Topic: Dollar Funding, Bank Currency Mismatch, and the Transmission of Exchange Rate Policy
Speaker: Mai Li, Columbia University
Time: Thursday, 26 December, 10:00-11:30
Location: Room 217, Guanghua Building 2
This paper studies a novel transmission channel for exchange rate policy in emerging markets that acts through financial institutions. According to this “credit-supply channel," banks in emerging markets fund themselves in U.S. dollars, lend in the local currency, and bear foreign exchange risk if hedging is imperfect. This currency mismatch exposes banks to exchange rate uctuations and makes economies vulnerable to adverse global financial conditions. To ascertain the significance of this transmission mechanism, I focus on the large and unanticipated currency depreciation episode following the U.S. Fed's decision to taper the size of its security purchases and exploit the heterogeneity in banks' pre-determined exposure to currency risk. Using loan level data in Taiwan during 2012-15, I provide evidence that the effect of depreciation on credit supply is contractionary. Banks with higher net USD liabilities cut lending more and were less likely to renew loans to firms with which they had pre-existing relationships. In turn, firms with greater dependence on exposed banks hardly switched to alternative funding sources and disproportionately decreased investment and employment as compared to other firms that relied less on these banks. I find that the credit-supply effects of depreciation on investment and employment are both economically and statistically significant.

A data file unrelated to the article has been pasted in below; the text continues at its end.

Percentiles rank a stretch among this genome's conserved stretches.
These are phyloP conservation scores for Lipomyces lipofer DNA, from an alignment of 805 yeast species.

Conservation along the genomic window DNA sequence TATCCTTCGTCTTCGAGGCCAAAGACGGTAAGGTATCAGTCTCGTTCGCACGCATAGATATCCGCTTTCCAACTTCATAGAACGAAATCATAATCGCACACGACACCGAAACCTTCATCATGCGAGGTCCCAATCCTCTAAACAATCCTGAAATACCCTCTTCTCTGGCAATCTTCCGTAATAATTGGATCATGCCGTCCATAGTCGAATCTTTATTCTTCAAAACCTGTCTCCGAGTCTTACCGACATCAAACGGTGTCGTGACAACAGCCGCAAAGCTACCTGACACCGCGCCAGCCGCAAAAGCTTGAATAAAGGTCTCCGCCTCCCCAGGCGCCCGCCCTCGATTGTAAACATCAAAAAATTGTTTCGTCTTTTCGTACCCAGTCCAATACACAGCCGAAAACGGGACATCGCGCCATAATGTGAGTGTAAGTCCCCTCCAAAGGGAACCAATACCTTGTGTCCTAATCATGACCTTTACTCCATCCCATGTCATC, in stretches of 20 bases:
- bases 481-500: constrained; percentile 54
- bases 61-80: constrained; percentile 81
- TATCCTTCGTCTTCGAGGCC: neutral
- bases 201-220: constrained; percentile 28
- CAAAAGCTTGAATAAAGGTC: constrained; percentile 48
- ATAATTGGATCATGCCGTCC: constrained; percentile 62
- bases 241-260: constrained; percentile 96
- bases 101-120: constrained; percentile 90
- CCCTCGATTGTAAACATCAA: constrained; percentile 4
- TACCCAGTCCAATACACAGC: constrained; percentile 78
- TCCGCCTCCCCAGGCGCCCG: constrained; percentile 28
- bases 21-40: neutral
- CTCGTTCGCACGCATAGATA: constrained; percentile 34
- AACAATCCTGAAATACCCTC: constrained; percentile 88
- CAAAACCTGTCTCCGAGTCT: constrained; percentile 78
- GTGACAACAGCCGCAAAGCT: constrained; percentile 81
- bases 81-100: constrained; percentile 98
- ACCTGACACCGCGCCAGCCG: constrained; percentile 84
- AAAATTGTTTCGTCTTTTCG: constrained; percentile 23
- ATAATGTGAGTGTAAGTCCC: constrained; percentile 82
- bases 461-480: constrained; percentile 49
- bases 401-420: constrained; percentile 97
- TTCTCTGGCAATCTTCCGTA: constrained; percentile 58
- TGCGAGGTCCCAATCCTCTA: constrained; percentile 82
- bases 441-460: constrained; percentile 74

Mai Li is a Ph.D. candidate in Economics Department at Columbia University. He received his bachelor degree from Guanghua School of Management in 2014. His research interest lies in macroeconomics and international finance.
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